ForeWord Reviews

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The Krracts Encounter

Clarion Review (3 Stars)

According to NASA, if our solar system were the size of a quarter, then the Milky Way galaxy would be the size of the United States. There is no way to determine how many galaxies exist in the universe. With infinite space to explore, the possibilities of what might be out there are equally infinite. The science fiction genre takes advantage of this limitlessness, freeing the imagination of authors to explore what might be, both now and in the future.

In The Krracts Encounter, first-time author Robert Woodard explores a future in which space exploration has expanded and mining operations in outer space are common, as the Earth’s natural resources have been largely used up. When a probe sent out by the Mercantile Enterprises mining company disappears, a crew embarks on a small ship named the Privateer to investigate at the probe’s last known location. What they find is an alien space craft with orders to detain the Privateer for research. The ensuing struggle is a study in strategy, as each ship’s captain tries to predict what the other will do next.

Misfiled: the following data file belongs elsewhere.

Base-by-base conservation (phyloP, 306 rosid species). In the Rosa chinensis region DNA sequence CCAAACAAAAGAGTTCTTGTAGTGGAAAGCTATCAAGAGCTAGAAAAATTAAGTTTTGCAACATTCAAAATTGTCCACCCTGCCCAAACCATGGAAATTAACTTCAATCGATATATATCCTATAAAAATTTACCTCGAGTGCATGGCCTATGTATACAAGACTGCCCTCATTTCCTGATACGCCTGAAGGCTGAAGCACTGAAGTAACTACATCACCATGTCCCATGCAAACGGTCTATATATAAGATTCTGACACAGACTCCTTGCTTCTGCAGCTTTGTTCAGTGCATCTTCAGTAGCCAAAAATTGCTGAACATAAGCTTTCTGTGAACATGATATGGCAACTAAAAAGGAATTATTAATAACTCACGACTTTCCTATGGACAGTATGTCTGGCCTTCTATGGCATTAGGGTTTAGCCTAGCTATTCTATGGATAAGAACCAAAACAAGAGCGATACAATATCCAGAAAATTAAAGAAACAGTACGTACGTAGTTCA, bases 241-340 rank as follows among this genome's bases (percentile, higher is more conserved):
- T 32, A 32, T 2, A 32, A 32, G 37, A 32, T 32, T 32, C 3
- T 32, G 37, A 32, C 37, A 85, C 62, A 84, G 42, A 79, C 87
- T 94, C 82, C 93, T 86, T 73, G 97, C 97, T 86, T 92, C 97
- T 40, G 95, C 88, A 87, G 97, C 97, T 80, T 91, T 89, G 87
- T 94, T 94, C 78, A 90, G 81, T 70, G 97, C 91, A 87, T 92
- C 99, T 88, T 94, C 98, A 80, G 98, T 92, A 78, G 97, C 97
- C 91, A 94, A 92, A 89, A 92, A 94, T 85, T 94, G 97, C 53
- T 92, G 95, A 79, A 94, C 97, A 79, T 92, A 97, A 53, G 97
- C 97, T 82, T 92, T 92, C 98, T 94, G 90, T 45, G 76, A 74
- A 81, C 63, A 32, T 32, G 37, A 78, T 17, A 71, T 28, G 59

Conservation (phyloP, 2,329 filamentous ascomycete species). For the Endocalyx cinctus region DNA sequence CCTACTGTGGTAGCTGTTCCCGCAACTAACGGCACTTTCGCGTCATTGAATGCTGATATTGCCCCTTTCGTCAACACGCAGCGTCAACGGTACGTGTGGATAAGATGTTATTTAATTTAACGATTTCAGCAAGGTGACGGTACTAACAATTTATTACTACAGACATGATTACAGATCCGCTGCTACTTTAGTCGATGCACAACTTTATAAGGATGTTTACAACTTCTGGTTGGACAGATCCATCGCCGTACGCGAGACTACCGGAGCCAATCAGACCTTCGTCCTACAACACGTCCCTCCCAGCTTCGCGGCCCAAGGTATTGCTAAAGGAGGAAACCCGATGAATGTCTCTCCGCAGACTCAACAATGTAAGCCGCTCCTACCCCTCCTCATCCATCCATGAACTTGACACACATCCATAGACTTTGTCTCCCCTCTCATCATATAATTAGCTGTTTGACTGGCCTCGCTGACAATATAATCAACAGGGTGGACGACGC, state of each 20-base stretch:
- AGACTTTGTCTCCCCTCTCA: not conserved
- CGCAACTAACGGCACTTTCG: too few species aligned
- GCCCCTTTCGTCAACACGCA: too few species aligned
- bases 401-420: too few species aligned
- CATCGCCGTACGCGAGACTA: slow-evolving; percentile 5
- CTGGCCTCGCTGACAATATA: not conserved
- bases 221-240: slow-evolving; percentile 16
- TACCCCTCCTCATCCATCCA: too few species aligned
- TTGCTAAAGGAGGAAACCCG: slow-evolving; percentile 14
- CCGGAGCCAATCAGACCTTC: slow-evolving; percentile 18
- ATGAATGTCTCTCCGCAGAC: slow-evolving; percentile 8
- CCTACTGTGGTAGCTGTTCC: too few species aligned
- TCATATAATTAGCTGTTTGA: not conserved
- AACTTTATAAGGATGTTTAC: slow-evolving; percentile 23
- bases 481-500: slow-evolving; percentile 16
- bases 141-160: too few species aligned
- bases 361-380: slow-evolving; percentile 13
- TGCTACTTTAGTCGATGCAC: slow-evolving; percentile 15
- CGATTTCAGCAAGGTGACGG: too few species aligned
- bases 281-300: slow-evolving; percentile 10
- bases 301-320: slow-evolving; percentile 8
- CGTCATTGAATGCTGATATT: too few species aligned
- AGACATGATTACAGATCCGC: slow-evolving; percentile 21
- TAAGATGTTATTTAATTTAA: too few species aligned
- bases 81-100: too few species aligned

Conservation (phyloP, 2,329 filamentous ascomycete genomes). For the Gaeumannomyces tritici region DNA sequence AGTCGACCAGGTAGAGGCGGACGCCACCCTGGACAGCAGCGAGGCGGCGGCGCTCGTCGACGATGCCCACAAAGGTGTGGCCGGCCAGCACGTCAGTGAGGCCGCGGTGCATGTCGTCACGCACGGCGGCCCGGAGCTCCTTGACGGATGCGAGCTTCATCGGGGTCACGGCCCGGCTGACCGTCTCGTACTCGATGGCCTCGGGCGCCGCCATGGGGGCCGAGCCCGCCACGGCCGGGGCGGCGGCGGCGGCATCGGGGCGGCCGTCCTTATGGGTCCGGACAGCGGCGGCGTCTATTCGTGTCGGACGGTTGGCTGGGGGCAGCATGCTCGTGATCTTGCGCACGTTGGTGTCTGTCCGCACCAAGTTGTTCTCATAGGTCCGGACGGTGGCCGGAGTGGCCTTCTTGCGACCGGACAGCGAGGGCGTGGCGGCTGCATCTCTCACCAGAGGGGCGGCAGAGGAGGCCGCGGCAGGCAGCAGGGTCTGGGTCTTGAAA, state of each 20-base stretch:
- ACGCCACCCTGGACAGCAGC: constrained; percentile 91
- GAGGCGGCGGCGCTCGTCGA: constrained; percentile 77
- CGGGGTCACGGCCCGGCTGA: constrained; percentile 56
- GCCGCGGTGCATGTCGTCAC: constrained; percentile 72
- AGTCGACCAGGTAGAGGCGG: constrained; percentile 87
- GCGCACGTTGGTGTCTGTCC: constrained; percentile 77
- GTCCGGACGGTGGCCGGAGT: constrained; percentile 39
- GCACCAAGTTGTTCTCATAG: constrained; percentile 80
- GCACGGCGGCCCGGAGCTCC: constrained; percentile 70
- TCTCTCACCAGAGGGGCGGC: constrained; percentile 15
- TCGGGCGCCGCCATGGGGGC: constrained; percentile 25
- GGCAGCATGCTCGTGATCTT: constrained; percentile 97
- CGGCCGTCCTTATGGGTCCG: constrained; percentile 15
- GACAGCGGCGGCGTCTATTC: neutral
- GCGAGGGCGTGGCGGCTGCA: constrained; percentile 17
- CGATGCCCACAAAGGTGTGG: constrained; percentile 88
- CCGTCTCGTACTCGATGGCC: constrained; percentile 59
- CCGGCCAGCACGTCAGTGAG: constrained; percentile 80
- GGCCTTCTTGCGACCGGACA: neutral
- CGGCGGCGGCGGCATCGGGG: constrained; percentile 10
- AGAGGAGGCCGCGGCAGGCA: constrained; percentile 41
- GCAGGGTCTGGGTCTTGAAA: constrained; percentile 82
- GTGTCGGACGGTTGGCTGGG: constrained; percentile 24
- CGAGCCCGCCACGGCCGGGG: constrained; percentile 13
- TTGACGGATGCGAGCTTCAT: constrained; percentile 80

This novel will please readers who want more science then fiction. The author is adept at describing battles, weaponry, and the details of both human and alien cultures, as well as the aliens’ physiology. Woodard writes, “krracts had a light tan colored hide covering their body to help with living in the hot climate of their planet. Blood vessels ran close to small vent holes in the hide for releasing heat.”

Though Woodard has clearly been heavily influenced by other popular franchises (his description of the bridge of the Privateer will be familiar to fans of Star Trek), he does have a unique voice and a clear and entertaining writing style. However, those who are looking for a character-driven story will need to turn elsewhere. While each character has a distinct personality that motivates his or her behavior, there is no emotional interaction between any of characters, and none of them have apparent goals, hopes, or dreams beyond their immediate situation.

There is potential here for an interesting series, but the lack of character development or overarching story in this first installment may leave readers feeling somewhat unsatisfied.

Catherine Thureson